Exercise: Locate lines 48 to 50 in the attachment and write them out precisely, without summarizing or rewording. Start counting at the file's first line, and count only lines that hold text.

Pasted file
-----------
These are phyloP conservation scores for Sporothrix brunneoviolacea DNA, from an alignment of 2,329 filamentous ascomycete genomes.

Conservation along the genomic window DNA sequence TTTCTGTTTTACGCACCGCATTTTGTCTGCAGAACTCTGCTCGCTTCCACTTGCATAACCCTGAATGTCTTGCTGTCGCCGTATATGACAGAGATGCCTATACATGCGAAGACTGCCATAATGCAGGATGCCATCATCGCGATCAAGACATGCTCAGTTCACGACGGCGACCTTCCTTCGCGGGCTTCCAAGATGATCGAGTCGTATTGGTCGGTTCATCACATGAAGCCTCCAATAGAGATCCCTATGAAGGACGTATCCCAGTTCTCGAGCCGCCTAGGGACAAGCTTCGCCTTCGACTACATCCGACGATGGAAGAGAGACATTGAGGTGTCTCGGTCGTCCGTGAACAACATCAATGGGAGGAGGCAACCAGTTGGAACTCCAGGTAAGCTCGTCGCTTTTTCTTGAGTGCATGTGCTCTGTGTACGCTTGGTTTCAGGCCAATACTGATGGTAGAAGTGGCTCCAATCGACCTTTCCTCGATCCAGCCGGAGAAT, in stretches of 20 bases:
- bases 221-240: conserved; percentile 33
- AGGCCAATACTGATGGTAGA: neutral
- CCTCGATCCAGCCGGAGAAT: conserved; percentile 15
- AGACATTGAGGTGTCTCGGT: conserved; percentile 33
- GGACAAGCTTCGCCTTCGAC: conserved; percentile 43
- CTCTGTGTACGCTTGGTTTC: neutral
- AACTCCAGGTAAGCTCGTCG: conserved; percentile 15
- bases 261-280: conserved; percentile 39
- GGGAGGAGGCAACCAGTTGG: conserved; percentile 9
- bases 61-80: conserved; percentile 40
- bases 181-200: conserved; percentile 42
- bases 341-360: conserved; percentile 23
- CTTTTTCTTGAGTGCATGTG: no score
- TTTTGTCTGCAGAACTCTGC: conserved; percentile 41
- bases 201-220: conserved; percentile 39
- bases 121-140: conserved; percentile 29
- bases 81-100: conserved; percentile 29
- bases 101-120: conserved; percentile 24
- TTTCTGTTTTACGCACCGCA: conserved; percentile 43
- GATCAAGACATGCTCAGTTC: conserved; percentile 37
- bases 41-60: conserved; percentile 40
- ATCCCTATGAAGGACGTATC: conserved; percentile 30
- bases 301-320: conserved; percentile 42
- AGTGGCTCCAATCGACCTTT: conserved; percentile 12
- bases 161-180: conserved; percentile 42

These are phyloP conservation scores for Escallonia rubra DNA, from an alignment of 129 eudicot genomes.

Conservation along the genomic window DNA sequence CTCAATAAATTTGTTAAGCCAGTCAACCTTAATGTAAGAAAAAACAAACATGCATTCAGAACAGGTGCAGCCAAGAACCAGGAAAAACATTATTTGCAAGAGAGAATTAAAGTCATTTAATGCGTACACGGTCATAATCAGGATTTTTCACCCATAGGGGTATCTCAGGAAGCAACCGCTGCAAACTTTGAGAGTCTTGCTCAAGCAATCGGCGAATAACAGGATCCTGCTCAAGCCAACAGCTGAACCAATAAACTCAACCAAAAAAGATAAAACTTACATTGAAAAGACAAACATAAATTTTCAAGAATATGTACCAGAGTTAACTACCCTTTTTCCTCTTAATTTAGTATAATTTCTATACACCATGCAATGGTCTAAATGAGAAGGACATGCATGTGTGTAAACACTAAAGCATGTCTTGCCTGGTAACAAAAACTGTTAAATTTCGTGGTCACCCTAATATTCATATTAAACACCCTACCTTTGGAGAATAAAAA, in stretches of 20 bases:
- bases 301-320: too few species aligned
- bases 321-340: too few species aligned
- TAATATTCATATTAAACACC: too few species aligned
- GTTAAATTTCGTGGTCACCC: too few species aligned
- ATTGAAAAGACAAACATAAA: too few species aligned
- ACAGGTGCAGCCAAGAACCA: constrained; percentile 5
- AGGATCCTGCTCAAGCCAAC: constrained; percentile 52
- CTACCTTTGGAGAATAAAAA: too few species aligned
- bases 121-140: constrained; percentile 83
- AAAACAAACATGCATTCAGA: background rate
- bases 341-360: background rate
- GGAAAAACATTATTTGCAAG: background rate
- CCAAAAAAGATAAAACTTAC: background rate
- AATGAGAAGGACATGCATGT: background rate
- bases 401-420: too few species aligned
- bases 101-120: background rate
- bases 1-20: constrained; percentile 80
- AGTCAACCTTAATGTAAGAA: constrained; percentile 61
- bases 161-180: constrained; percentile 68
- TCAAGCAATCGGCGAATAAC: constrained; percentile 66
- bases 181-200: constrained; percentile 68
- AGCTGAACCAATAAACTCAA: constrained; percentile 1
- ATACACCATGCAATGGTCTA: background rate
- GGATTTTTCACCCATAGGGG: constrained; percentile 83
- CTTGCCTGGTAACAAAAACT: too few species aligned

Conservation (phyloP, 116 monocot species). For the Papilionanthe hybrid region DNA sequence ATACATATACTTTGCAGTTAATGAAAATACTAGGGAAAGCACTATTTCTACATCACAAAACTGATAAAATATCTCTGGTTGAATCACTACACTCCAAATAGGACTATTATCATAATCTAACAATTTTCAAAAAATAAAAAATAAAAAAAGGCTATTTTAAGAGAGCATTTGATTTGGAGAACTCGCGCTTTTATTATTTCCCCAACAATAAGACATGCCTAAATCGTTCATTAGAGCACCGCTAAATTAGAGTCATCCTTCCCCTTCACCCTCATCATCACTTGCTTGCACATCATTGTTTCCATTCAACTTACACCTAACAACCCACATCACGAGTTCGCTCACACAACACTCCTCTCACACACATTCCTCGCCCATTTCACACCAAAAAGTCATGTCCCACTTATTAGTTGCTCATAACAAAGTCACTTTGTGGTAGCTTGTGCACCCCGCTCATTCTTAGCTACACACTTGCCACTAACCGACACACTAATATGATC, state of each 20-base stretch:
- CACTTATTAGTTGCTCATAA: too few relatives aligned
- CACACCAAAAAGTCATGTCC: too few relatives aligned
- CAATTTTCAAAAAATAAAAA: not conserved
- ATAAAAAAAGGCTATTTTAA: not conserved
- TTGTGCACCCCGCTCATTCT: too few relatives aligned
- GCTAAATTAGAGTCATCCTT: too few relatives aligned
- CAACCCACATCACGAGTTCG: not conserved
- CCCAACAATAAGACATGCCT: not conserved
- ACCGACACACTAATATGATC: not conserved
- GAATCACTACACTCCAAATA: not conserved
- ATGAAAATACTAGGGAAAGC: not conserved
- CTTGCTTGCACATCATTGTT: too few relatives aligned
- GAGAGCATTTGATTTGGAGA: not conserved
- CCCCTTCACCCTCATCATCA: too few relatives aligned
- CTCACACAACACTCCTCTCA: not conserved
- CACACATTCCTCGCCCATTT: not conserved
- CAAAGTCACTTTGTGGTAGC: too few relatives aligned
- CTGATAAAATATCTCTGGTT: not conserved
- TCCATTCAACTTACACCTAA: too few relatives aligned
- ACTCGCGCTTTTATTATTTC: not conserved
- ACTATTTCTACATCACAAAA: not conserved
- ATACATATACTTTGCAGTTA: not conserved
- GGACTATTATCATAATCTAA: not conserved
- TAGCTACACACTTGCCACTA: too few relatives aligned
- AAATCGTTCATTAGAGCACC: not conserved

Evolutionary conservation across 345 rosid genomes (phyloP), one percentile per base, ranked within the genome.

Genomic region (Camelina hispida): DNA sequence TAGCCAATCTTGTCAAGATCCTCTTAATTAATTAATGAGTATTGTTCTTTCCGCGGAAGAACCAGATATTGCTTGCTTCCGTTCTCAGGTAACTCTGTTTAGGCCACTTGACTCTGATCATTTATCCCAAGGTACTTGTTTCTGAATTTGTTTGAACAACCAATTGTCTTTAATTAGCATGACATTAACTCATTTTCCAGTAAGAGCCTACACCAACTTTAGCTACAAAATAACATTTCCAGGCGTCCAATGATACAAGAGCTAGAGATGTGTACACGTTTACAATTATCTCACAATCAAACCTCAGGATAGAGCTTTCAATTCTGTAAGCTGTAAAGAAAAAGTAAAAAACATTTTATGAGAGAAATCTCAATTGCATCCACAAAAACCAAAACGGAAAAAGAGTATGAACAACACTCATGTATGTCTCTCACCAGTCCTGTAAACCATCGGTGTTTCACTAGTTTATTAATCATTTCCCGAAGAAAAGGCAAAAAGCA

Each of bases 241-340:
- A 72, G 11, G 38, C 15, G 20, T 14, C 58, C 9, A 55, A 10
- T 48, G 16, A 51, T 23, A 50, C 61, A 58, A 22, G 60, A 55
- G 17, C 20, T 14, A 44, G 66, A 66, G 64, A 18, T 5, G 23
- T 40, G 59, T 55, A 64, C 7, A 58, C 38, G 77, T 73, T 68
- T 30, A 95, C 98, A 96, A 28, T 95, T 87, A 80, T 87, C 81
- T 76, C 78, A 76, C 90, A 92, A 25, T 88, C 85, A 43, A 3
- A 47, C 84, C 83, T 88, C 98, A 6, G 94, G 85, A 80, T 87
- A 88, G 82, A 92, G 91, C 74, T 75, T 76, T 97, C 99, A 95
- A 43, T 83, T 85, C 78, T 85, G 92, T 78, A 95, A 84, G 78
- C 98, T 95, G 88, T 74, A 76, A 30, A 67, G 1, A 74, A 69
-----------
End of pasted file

- bases 161-180: constrained; percentile 68
- TCAAGCAATCGGCGAATAAC: constrained; percentile 66
- bases 181-200: constrained; percentile 68